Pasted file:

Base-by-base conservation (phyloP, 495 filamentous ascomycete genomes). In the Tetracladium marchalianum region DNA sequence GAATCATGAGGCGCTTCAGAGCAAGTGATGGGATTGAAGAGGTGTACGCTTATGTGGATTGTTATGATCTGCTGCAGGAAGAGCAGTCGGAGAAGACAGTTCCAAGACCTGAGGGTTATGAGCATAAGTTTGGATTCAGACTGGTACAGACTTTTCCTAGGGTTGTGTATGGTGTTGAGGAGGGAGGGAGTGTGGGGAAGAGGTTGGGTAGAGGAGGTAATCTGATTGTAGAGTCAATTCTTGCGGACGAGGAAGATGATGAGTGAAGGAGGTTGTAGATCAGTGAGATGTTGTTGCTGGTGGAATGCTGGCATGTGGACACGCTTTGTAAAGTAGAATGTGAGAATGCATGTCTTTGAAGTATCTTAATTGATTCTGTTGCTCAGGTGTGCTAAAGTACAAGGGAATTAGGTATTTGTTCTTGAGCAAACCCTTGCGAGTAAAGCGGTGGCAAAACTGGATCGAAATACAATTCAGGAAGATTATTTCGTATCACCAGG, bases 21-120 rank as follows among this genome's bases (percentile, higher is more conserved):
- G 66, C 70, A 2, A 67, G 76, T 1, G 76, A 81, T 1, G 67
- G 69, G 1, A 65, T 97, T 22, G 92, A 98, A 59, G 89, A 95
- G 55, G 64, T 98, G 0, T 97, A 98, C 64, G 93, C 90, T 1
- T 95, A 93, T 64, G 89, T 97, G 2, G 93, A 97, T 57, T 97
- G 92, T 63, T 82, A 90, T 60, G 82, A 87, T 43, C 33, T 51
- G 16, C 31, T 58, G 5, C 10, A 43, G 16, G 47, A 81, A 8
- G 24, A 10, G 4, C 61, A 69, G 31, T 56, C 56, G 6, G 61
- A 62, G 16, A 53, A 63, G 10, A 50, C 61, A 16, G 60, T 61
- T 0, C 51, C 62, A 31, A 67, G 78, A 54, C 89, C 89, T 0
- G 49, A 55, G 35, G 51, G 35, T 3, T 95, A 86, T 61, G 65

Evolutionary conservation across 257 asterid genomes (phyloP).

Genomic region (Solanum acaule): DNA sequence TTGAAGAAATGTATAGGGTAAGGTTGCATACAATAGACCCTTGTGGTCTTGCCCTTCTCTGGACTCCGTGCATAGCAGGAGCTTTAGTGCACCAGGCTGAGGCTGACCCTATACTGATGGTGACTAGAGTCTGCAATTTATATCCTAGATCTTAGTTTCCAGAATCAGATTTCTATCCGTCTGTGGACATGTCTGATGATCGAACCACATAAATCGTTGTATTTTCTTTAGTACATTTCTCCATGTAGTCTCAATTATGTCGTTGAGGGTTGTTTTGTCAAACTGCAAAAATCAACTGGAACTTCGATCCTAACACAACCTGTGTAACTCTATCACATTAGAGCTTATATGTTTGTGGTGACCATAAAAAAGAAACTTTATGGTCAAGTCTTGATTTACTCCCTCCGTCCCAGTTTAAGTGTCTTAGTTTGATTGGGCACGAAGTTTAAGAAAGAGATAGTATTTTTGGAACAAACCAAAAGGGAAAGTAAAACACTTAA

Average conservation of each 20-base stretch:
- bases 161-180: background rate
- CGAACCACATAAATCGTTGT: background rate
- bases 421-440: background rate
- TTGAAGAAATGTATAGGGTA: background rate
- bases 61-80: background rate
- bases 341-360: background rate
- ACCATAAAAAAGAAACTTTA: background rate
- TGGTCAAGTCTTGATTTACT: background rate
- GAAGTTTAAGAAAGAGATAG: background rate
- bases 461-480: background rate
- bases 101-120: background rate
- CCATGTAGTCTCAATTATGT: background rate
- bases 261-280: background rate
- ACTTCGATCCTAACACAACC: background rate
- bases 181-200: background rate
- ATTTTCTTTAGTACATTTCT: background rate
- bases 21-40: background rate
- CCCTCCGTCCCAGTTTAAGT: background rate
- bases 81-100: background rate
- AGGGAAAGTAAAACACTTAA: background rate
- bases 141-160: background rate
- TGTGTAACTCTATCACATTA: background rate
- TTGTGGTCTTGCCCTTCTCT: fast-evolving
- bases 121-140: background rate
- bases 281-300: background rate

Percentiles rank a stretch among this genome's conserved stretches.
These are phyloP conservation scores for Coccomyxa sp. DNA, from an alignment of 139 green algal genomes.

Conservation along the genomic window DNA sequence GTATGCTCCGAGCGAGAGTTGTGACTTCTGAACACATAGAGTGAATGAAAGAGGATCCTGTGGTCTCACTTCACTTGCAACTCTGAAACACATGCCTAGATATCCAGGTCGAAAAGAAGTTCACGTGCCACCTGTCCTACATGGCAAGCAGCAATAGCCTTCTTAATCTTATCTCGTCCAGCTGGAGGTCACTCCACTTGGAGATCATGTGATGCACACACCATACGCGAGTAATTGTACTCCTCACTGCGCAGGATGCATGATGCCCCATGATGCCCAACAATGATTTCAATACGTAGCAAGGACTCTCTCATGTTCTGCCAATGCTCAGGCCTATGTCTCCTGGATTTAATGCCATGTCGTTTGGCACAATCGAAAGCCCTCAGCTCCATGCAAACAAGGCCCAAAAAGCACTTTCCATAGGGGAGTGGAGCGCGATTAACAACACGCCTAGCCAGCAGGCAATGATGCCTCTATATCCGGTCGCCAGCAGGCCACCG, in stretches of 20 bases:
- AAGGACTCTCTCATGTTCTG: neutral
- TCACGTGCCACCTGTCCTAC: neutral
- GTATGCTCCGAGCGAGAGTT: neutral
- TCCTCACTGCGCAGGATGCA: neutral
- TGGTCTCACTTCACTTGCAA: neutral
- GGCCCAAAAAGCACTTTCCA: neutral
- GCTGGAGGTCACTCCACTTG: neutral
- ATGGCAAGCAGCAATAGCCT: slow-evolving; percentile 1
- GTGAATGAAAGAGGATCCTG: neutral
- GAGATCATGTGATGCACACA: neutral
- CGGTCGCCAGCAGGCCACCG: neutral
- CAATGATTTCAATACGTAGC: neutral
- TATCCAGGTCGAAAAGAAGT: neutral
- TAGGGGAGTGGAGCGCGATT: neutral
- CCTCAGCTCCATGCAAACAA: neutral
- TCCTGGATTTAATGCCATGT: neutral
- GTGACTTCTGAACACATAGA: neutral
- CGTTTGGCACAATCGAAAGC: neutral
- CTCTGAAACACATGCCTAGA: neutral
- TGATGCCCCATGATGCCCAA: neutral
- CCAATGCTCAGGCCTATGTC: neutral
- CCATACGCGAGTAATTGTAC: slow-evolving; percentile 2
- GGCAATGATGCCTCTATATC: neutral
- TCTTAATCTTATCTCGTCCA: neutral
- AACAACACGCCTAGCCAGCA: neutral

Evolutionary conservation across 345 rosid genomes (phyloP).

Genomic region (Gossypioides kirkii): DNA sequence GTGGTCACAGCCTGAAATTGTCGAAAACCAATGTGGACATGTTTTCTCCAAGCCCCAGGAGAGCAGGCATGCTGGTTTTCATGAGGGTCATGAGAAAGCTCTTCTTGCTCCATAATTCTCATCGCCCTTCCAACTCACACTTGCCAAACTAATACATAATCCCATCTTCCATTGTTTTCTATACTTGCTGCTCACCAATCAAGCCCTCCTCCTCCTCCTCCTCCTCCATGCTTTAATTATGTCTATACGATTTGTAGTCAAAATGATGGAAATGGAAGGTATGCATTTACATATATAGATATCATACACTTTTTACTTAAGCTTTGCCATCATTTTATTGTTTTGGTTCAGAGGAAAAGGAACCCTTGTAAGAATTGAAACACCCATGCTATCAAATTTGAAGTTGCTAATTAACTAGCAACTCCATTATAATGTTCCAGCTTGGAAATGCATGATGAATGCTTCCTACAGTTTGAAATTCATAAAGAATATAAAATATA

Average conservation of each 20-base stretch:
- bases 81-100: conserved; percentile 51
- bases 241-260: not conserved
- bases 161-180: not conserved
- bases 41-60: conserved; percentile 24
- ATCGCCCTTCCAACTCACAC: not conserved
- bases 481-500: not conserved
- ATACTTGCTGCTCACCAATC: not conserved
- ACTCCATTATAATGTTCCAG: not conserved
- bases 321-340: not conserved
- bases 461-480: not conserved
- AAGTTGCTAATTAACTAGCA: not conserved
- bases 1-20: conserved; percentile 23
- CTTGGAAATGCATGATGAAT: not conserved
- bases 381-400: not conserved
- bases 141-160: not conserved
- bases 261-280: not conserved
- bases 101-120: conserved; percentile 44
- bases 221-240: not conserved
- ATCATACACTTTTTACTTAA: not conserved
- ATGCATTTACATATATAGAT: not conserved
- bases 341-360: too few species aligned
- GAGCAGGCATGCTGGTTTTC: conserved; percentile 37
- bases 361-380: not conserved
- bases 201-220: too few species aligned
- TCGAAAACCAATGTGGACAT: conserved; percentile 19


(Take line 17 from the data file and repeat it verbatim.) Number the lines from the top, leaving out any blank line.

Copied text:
- bases 421-440: background rate